Overconfidence In Macbeth

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What do Nelson Mandela, Mother Teresa, and Gandhi have in common? They

all impacted and influenced society through the decisions they made. In the play, Macbeth, written by William Shakespeare, the main character, Macbeth, is greatly influenced by others. He is easily manipulated by many characters that lead to his downfall. Throughout the play, Lady Macbeth and the witches influence Macbeth into being a murderer. Throughout the play, Lady Macbeth and the witches influence Macbeth’s ambition, fear and confidence. Throughout the play, Macbeth’s character changes due to the influence of several characters, which awakens his ambition. At the start of the play, Macbeth is portrayed as a brave gentleman who respects his social position as well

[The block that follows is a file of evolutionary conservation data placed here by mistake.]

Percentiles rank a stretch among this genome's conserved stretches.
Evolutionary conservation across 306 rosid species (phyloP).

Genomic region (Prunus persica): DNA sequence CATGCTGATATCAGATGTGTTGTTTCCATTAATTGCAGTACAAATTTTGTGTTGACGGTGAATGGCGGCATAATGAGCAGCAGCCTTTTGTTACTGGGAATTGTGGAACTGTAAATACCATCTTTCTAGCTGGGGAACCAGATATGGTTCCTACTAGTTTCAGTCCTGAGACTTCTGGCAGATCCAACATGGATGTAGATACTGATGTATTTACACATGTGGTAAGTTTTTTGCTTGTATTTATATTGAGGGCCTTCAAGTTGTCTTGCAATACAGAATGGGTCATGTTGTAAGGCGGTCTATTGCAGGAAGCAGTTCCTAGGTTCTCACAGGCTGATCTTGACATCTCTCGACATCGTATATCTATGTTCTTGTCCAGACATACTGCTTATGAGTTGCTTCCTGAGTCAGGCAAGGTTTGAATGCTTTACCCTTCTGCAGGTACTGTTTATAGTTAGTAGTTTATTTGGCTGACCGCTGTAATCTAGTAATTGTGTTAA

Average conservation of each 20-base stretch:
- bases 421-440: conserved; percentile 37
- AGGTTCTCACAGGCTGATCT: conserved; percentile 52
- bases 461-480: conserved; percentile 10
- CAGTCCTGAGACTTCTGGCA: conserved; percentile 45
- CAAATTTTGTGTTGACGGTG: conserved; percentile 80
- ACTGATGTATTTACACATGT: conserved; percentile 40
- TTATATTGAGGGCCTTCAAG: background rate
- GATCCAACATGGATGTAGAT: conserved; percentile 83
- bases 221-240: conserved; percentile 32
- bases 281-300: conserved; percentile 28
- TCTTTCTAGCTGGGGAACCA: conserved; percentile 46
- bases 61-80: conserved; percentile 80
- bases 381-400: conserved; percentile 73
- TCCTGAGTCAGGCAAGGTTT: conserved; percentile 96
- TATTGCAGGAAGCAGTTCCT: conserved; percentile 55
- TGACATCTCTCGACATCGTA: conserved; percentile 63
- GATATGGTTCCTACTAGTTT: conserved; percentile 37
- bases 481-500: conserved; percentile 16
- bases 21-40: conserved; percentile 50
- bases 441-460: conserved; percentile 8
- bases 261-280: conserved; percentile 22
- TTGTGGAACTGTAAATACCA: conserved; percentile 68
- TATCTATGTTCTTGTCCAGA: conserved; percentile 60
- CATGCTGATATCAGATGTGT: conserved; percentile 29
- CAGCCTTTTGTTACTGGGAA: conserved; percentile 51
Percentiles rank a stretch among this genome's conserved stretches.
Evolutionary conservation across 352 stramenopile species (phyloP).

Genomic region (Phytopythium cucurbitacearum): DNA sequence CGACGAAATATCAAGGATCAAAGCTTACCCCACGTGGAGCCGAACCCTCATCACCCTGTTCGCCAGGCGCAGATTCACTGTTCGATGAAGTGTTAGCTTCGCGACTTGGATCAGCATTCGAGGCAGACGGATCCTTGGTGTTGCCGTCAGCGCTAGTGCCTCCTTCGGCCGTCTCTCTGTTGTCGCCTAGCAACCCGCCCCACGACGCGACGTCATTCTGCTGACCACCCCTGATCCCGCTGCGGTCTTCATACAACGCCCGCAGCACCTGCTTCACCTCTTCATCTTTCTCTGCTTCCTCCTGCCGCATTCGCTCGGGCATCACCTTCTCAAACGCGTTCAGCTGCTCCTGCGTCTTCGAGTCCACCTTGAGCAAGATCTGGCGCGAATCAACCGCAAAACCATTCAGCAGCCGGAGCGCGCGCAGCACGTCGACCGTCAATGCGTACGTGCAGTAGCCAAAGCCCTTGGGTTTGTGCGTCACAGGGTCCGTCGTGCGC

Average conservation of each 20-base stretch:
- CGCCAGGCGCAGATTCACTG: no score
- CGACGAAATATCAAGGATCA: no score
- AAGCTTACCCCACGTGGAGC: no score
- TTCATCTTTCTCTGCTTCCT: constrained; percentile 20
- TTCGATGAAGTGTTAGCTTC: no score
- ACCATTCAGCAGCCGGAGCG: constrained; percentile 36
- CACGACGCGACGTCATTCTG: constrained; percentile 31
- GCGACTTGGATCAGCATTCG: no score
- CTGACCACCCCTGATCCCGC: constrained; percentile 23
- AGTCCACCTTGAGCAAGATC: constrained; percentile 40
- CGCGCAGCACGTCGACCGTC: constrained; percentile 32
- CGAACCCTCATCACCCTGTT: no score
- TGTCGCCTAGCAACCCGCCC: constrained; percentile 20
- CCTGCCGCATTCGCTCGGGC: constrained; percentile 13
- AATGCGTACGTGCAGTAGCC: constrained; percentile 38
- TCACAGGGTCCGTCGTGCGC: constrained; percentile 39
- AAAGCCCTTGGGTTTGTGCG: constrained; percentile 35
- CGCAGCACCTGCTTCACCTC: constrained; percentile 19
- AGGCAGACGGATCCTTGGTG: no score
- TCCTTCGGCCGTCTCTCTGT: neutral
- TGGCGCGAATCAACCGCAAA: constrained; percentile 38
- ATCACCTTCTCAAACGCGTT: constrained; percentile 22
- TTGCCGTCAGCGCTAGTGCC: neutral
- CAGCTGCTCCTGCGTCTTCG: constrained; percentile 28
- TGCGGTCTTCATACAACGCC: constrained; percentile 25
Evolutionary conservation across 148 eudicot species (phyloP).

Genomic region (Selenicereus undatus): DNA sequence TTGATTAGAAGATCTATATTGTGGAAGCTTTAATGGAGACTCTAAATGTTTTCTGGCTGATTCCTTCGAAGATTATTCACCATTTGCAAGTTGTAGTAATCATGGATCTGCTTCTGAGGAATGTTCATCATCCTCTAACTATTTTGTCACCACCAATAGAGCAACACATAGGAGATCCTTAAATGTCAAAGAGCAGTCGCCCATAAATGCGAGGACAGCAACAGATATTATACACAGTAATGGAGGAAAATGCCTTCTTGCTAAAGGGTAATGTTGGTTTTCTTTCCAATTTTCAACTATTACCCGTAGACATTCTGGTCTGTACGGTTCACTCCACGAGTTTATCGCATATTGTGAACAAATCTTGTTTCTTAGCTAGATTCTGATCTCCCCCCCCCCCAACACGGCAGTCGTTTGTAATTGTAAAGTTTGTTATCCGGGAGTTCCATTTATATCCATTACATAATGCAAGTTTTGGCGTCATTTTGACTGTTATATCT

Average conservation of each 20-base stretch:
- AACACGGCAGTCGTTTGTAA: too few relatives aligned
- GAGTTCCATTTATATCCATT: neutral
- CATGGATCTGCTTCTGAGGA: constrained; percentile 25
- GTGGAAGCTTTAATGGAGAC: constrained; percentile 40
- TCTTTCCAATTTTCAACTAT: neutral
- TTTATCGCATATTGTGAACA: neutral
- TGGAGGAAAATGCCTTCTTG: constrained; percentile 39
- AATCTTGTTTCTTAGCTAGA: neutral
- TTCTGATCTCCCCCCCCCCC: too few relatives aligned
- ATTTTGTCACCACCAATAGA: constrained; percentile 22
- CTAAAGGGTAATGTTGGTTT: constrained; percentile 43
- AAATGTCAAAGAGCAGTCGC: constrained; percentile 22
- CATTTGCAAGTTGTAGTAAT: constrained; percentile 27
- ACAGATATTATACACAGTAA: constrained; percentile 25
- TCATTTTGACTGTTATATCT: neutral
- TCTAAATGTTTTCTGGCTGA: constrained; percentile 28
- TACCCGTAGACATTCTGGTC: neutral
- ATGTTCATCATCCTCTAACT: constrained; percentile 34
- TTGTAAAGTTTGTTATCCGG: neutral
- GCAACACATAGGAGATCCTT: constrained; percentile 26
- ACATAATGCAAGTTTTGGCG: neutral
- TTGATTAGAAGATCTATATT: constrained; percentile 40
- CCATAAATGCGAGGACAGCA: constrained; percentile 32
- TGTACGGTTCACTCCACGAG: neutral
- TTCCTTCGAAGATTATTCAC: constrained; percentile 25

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At the beginning of the play, Macbeth, does not have this trait of overconfidence, but as the play advances, the reader is able to see his change on developing this quality. This confidence leads him to make decisions without the input of others, but as well as view other characters as not harmful. The first event that leads to Macbeth’s development of overconfidence is Lady Macbeth’s influence throughout the beginning of the play. As Lady Macbeth influences Macbeth into the deed of killing Duncan, she uses confidence as a factor in which she thinks will help him to do the deed. One can see Macbeth’s development of this when he tells Lady Macbeth, “Be innocent of the knowledge, dearest chuck/ till thou applaud the deed” (III, ii, 45-46). This is stated when Macbeth has plans to kill Banquo, but does not tell Lady Macbeth. His decision to not tell Lady Macbeth is due to his overconfidence of him succeeding with his own plans. This is lead by Lady Macbeth’s previous influence in him killing Duncan. Since Macbeth had not been caught, he feels he can continue with these devious deeds and get away with them. If Lady Macbeth did not influence him to the initial deed to kill Duncan, Macbeth may have never felt the confidence of never being caught. Another event that leads to Macbeth’s overconfidence is the prophecies from the apparitions. The second apparition says, “Be bloody, bold, and resolute; laugh to scorn/ the power of man, for none of woman born/ shall harm Macbeth” (IV, i, 78-80). The apparitions tell Macbeth he does not have to fear anyone born of a woman. As a result, Macbeth does not have to worry about anyone. In reality, the witches are deceiving Macbeth and making him overconfident. The only reason he believes the prophecies is due to their first encounter when they predicted his fate and it came true. Macbeth is easily influenced to think he is untouchable. When the army

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